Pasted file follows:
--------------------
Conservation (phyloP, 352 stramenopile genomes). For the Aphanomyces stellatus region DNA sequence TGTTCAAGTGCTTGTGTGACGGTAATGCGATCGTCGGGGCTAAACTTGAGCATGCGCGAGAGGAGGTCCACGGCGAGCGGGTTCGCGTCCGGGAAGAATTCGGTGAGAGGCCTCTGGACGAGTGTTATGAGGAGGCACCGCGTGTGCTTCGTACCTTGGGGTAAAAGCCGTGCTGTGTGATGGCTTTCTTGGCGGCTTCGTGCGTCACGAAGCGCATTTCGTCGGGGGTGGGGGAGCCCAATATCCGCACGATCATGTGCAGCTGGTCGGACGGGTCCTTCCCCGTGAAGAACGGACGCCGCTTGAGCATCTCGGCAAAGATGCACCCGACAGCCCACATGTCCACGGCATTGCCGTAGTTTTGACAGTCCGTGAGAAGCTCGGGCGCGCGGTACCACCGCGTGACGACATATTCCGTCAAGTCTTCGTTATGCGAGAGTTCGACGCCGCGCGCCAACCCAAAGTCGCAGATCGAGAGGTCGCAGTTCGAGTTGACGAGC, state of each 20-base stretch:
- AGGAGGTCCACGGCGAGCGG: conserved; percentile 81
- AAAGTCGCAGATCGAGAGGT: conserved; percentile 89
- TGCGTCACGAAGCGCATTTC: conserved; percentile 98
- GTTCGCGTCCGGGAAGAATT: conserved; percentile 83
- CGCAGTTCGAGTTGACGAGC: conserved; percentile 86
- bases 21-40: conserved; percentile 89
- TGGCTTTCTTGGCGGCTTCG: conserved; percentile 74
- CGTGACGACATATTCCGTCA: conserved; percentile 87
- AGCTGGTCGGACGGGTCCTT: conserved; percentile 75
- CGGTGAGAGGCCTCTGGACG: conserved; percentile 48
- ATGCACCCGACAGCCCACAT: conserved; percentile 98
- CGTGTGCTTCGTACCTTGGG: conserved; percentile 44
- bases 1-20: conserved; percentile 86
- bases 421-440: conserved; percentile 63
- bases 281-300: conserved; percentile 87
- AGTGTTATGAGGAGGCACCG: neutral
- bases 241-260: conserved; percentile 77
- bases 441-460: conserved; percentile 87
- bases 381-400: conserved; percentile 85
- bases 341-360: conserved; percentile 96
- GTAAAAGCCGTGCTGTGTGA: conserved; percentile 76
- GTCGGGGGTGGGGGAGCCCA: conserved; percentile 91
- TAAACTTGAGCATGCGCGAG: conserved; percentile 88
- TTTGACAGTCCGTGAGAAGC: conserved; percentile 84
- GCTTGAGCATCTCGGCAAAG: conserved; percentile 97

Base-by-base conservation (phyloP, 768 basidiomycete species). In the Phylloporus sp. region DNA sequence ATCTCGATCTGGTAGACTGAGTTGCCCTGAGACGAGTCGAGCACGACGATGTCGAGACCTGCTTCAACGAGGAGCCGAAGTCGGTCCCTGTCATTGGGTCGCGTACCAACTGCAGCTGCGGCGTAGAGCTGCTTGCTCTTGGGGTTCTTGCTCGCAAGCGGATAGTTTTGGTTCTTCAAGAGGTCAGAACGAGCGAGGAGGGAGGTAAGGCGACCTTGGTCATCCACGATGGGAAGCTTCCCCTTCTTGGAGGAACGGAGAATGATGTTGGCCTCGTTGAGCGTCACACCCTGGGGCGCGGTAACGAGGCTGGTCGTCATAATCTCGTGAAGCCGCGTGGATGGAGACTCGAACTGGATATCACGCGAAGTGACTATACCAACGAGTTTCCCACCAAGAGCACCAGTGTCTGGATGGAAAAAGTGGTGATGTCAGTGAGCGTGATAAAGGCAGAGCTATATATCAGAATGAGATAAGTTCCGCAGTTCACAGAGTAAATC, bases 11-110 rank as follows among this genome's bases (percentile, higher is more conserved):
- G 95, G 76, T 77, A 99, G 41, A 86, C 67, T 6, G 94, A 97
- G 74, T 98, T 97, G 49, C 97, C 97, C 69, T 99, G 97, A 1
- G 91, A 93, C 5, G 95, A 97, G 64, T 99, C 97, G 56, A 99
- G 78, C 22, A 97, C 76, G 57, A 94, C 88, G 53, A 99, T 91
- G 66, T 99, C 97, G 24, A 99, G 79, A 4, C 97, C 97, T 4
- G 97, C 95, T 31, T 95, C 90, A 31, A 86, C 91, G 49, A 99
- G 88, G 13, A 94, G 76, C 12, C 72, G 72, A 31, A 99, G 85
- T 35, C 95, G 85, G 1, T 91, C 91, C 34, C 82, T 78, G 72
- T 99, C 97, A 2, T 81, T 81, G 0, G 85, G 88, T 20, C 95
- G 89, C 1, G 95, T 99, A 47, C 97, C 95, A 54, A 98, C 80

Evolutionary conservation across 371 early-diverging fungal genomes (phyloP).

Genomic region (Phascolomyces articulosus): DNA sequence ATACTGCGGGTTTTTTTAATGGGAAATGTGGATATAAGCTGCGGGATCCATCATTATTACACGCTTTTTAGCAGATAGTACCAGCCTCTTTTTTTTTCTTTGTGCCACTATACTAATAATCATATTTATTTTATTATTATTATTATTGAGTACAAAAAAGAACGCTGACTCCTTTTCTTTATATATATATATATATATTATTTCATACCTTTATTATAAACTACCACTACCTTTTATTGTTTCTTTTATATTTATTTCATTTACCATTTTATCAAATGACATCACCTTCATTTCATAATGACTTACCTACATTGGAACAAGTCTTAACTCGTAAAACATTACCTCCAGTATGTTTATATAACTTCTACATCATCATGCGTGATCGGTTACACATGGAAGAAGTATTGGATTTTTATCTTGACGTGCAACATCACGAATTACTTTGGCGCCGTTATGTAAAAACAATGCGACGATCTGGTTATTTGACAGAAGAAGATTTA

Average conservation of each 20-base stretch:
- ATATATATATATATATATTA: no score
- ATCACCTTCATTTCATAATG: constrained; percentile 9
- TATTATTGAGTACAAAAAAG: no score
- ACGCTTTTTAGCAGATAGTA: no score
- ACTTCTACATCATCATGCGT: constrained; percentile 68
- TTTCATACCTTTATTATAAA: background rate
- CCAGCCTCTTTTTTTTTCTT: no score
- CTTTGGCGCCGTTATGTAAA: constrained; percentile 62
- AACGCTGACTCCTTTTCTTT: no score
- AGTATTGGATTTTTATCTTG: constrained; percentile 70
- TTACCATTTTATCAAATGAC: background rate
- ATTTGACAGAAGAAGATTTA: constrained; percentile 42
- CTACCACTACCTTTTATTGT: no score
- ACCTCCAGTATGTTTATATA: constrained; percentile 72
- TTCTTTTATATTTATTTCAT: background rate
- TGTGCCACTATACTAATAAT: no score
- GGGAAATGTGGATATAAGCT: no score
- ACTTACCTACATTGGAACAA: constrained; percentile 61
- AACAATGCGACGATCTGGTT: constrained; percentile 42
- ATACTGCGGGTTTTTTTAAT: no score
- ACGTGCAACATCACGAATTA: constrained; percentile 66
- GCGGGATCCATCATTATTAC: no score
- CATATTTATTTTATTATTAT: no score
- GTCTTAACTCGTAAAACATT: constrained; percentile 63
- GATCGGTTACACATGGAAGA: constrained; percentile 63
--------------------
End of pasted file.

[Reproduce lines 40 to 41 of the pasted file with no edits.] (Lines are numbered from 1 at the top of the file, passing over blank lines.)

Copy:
Average conservation of each 20-base stretch:
- ATATATATATATATATATTA: no score